The shorter workouts won't build pro football muscles, but they will let an ordinary person build strength and stay strong. And if more people fit exercise into their lives on a reduced regimen, experts say the result is a net benefit for society.
"Something is really better than nothing. If I come in and I can work out vigorously for 30 minutes, I would consider giving it a try," said Dr. William L. Haskell, an exercise researcher and professor of medicine at Stanford University.
The express workouts typically require only one set of 8 to 12 repetitions instead of the 2 or 3 sets of 8 to 16 repetitions that physiologists recommend for an optimum workout.
Resistance exercise doesn't have to take much time.
"Most of (the time) tends to be spent moving from one exercise to another, or resting between sets," said Russell R. Pate, associate dean for research at the Arnold School of Public Health at the University of South Carolina.
Among the places at which shorter sessions are promoted is the Town Sports International chain of about 130 clubs on the East Coast. TSI says its XpressLine workout can be done in about 20 minutes.
When the shorter workout was tested against a traditional regimen, 78 percent of the 21 people on the shorter workout stayed with the program for two months, vs. 57 percent of the 14 people who tried the traditional program, said Wayne Westcott, who ran the test for TSI.
Those in the shorter workout also gained about twice as much muscle, said Westcott, fitness research director at the South Shore YMCA in Quincy, Mass. He speculated that people worked harder in the shorter program, although he said it would take follow-up research with more exercisers to prove the program's benefit.
TSI's is far from the only such program. Short workouts also are featured in chains such as Healthy Inspirations, which promises an aerobic and strength workout in less than a half-hour.
Healthy Inspirations markets primarily to women, and women don't have time for long gym programs, said Casey Conrad, the chain's chief executive officer.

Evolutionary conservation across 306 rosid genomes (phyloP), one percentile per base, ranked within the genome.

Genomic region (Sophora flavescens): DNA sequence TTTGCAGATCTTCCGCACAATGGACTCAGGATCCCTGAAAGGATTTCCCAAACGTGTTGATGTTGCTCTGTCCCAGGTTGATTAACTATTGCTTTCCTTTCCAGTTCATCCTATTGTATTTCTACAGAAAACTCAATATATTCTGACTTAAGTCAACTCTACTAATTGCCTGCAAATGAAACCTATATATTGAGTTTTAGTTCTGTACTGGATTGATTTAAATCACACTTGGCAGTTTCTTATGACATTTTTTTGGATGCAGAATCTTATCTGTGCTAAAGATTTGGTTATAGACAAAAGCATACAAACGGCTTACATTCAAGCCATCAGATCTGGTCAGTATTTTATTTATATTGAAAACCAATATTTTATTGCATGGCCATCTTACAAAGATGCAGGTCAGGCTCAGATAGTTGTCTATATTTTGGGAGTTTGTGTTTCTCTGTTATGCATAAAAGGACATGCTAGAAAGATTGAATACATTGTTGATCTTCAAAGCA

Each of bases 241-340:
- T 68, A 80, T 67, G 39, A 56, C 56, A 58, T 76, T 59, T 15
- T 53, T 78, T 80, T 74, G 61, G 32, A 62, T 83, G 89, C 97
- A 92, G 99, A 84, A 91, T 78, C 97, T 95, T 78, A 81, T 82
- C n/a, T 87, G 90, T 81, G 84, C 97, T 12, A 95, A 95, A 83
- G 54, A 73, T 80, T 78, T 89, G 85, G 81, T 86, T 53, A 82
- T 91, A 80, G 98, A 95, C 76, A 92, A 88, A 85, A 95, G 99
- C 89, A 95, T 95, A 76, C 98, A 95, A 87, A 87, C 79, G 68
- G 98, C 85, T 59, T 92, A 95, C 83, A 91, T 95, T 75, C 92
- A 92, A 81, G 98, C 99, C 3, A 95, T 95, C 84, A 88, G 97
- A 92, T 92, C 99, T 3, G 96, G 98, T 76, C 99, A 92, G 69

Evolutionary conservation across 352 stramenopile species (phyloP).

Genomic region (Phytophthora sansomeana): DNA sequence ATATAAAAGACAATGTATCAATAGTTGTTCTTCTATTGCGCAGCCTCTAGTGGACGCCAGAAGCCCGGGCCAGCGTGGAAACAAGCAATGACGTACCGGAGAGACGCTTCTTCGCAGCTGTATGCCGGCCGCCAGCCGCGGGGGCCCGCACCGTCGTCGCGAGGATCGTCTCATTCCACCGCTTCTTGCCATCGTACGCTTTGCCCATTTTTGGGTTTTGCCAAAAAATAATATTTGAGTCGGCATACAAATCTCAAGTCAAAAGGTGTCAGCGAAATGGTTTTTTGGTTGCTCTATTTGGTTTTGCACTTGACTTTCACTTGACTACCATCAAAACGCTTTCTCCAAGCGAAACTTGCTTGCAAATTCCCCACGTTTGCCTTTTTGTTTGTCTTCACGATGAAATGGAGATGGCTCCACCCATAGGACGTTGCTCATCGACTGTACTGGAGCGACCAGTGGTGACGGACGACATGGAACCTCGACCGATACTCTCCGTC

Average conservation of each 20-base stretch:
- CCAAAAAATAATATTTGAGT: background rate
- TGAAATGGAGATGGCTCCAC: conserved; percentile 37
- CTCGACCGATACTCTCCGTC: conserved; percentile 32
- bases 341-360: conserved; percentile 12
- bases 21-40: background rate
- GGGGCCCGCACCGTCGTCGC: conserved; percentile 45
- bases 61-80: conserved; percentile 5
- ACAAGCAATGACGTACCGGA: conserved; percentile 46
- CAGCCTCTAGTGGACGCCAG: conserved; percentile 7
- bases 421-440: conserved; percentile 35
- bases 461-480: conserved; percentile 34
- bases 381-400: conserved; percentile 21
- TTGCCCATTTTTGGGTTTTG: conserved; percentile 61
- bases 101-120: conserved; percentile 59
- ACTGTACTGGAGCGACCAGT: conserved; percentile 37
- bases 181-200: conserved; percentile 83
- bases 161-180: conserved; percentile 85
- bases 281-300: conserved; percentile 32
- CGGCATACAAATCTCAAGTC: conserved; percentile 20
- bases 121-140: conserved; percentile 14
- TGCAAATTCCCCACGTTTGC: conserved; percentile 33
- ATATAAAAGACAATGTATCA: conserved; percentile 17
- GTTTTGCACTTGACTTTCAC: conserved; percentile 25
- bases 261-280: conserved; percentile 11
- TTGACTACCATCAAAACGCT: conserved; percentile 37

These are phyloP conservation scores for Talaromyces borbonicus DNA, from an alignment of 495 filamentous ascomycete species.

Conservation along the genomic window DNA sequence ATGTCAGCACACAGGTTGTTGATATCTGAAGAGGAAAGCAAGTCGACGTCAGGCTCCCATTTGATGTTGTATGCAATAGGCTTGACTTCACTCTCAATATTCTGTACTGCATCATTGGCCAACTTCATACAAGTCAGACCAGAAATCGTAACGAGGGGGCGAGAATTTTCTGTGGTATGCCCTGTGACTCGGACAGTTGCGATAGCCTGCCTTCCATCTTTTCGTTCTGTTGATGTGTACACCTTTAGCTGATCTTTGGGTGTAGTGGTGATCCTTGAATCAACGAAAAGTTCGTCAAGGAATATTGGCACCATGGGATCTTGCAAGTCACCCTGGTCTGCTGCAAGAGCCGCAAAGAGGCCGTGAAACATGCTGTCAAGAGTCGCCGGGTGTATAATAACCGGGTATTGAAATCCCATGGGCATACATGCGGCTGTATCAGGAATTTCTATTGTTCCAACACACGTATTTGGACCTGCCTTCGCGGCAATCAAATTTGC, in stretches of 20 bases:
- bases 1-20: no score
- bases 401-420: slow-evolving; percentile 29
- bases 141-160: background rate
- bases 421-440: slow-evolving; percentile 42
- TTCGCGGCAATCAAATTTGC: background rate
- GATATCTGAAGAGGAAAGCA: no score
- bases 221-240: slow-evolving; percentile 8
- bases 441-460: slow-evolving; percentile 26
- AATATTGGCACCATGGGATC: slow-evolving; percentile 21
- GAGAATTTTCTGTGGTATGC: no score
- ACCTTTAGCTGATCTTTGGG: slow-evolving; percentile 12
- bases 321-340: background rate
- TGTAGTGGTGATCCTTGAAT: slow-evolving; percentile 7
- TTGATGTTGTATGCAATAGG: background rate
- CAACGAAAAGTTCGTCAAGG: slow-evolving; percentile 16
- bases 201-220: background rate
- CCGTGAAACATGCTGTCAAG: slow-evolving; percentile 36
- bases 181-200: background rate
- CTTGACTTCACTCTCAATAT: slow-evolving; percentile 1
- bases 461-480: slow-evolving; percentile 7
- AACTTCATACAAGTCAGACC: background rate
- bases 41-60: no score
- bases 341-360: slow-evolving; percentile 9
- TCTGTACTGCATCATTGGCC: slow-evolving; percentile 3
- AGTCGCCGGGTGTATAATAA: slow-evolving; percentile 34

"They've got the kids, the job -- they kind of shuffle everything," she said.
Consumers Union also has gotten into the act. The November issue of its newsletter Consumer Reports on Health outlines a six-exercise routine including biceps curls and crunches that can be done in as little as 25 minutes a week.
"It's not because studies are showing that briefer exercise is better than longer workouts," said Ron Buchheim, the publication's deputy editor. "It's driven mainly by the fact that, when you give people demanding workouts that may be optimal for health, they are so draining in terms of time and energy that people don't do them."
Shorter workouts are the top fitness trend predicted for 2004 by the American Council on Exercise, an organization which certifies fitness instructors.
Trainers will have to provide simple programs with simple equipment, so people feel they can accomplish what they want without investing too much of themselves in the effort, ACE said.
However, resistance training has yet to show it will provide health benefits that aerobic activity does, said Dr. Tim Church, medical director of the Cooper Institute, a health research organization in Dallas.
To reduce the risk of dying early, people should do at least 150 minutes a week of at least moderate aerobic activity such as a brisk walk, Church said.
Resistance may well be shown to have similar value, but "what we are rock solid on is that, with aerobic exercise, you gain tremendous health benefits -- n the magnitude of quitting smoking," Church said.